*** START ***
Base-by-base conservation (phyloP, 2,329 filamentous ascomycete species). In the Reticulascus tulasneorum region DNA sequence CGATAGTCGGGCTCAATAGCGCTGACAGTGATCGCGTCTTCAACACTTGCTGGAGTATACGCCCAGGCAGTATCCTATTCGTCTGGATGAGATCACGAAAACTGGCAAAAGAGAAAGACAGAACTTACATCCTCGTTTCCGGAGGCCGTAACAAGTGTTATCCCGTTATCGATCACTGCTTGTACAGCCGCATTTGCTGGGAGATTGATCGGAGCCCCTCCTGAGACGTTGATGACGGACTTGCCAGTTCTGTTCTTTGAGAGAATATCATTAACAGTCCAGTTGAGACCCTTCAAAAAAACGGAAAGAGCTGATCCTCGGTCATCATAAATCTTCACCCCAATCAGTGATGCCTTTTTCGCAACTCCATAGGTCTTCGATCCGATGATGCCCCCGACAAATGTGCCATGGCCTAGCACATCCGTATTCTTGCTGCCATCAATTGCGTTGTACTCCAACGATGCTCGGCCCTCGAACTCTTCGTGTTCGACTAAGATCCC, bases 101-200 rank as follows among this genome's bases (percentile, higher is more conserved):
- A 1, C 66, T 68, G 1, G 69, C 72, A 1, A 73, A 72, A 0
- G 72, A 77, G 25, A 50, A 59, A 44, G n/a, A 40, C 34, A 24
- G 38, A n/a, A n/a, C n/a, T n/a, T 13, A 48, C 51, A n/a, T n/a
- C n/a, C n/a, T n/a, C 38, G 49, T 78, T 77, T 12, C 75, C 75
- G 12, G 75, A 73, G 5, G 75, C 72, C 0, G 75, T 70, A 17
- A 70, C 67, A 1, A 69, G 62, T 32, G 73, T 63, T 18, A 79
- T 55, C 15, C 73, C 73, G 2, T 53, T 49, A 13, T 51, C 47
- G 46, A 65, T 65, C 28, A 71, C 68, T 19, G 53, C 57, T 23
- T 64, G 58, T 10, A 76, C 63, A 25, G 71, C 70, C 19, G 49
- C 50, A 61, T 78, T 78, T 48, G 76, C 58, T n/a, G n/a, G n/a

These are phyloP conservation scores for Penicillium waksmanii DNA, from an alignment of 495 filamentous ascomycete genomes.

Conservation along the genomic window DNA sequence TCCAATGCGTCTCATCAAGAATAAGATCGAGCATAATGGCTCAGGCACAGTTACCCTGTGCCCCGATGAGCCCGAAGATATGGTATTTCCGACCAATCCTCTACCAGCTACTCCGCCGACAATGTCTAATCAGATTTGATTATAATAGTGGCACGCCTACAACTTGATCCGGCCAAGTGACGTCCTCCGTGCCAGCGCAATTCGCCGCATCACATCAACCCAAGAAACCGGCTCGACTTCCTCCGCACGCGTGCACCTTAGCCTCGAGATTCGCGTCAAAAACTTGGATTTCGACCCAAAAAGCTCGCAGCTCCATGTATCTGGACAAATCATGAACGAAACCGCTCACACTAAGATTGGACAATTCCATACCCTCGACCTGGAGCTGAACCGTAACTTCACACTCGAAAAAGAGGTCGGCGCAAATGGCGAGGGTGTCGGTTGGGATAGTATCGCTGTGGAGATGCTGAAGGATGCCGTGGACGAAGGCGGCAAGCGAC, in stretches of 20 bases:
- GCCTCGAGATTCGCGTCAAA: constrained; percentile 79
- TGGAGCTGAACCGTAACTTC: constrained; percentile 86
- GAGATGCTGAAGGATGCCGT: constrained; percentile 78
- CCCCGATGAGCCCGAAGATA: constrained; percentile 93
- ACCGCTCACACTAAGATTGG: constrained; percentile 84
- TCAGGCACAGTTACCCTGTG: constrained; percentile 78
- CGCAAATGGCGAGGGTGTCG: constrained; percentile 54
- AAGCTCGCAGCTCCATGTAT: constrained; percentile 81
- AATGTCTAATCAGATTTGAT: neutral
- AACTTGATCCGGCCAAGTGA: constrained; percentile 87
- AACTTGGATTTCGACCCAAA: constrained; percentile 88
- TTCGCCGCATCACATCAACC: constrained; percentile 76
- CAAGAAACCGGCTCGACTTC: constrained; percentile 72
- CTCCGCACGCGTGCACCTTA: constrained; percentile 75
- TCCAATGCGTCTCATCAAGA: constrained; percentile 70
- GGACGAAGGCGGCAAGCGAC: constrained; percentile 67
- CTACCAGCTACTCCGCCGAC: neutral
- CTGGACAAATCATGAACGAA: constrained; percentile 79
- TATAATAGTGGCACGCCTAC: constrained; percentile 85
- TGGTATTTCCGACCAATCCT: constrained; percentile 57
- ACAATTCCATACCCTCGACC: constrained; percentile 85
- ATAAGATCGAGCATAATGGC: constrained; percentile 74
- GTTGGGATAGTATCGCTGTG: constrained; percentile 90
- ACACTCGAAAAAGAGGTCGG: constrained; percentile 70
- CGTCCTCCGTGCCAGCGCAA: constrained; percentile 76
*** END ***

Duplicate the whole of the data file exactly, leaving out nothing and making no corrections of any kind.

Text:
Base-by-base conservation (phyloP, 2,329 filamentous ascomycete species). In the Reticulascus tulasneorum region DNA sequence CGATAGTCGGGCTCAATAGCGCTGACAGTGATCGCGTCTTCAACACTTGCTGGAGTATACGCCCAGGCAGTATCCTATTCGTCTGGATGAGATCACGAAAACTGGCAAAAGAGAAAGACAGAACTTACATCCTCGTTTCCGGAGGCCGTAACAAGTGTTATCCCGTTATCGATCACTGCTTGTACAGCCGCATTTGCTGGGAGATTGATCGGAGCCCCTCCTGAGACGTTGATGACGGACTTGCCAGTTCTGTTCTTTGAGAGAATATCATTAACAGTCCAGTTGAGACCCTTCAAAAAAACGGAAAGAGCTGATCCTCGGTCATCATAAATCTTCACCCCAATCAGTGATGCCTTTTTCGCAACTCCATAGGTCTTCGATCCGATGATGCCCCCGACAAATGTGCCATGGCCTAGCACATCCGTATTCTTGCTGCCATCAATTGCGTTGTACTCCAACGATGCTCGGCCCTCGAACTCTTCGTGTTCGACTAAGATCCC, bases 101-200 rank as follows among this genome's bases (percentile, higher is more conserved):
- A 1, C 66, T 68, G 1, G 69, C 72, A 1, A 73, A 72, A 0
- G 72, A 77, G 25, A 50, A 59, A 44, G n/a, A 40, C 34, A 24
- G 38, A n/a, A n/a, C n/a, T n/a, T 13, A 48, C 51, A n/a, T n/a
- C n/a, C n/a, T n/a, C 38, G 49, T 78, T 77, T 12, C 75, C 75
- G 12, G 75, A 73, G 5, G 75, C 72, C 0, G 75, T 70, A 17
- A 70, C 67, A 1, A 69, G 62, T 32, G 73, T 63, T 18, A 79
- T 55, C 15, C 73, C 73, G 2, T 53, T 49, A 13, T 51, C 47
- G 46, A 65, T 65, C 28, A 71, C 68, T 19, G 53, C 57, T 23
- T 64, G 58, T 10, A 76, C 63, A 25, G 71, C 70, C 19, G 49
- C 50, A 61, T 78, T 78, T 48, G 76, C 58, T n/a, G n/a, G n/a

These are phyloP conservation scores for Penicillium waksmanii DNA, from an alignment of 495 filamentous ascomycete genomes.

Conservation along the genomic window DNA sequence TCCAATGCGTCTCATCAAGAATAAGATCGAGCATAATGGCTCAGGCACAGTTACCCTGTGCCCCGATGAGCCCGAAGATATGGTATTTCCGACCAATCCTCTACCAGCTACTCCGCCGACAATGTCTAATCAGATTTGATTATAATAGTGGCACGCCTACAACTTGATCCGGCCAAGTGACGTCCTCCGTGCCAGCGCAATTCGCCGCATCACATCAACCCAAGAAACCGGCTCGACTTCCTCCGCACGCGTGCACCTTAGCCTCGAGATTCGCGTCAAAAACTTGGATTTCGACCCAAAAAGCTCGCAGCTCCATGTATCTGGACAAATCATGAACGAAACCGCTCACACTAAGATTGGACAATTCCATACCCTCGACCTGGAGCTGAACCGTAACTTCACACTCGAAAAAGAGGTCGGCGCAAATGGCGAGGGTGTCGGTTGGGATAGTATCGCTGTGGAGATGCTGAAGGATGCCGTGGACGAAGGCGGCAAGCGAC, in stretches of 20 bases:
- GCCTCGAGATTCGCGTCAAA: constrained; percentile 79
- TGGAGCTGAACCGTAACTTC: constrained; percentile 86
- GAGATGCTGAAGGATGCCGT: constrained; percentile 78
- CCCCGATGAGCCCGAAGATA: constrained; percentile 93
- ACCGCTCACACTAAGATTGG: constrained; percentile 84
- TCAGGCACAGTTACCCTGTG: constrained; percentile 78
- CGCAAATGGCGAGGGTGTCG: constrained; percentile 54
- AAGCTCGCAGCTCCATGTAT: constrained; percentile 81
- AATGTCTAATCAGATTTGAT: neutral
- AACTTGATCCGGCCAAGTGA: constrained; percentile 87
- AACTTGGATTTCGACCCAAA: constrained; percentile 88
- TTCGCCGCATCACATCAACC: constrained; percentile 76
- CAAGAAACCGGCTCGACTTC: constrained; percentile 72
- CTCCGCACGCGTGCACCTTA: constrained; percentile 75
- TCCAATGCGTCTCATCAAGA: constrained; percentile 70
- GGACGAAGGCGGCAAGCGAC: constrained; percentile 67
- CTACCAGCTACTCCGCCGAC: neutral
- CTGGACAAATCATGAACGAA: constrained; percentile 79
- TATAATAGTGGCACGCCTAC: constrained; percentile 85
- TGGTATTTCCGACCAATCCT: constrained; percentile 57
- ACAATTCCATACCCTCGACC: constrained; percentile 85
- ATAAGATCGAGCATAATGGC: constrained; percentile 74
- GTTGGGATAGTATCGCTGTG: constrained; percentile 90
- ACACTCGAAAAAGAGGTCGG: constrained; percentile 70
- CGTCCTCCGTGCCAGCGCAA: constrained; percentile 76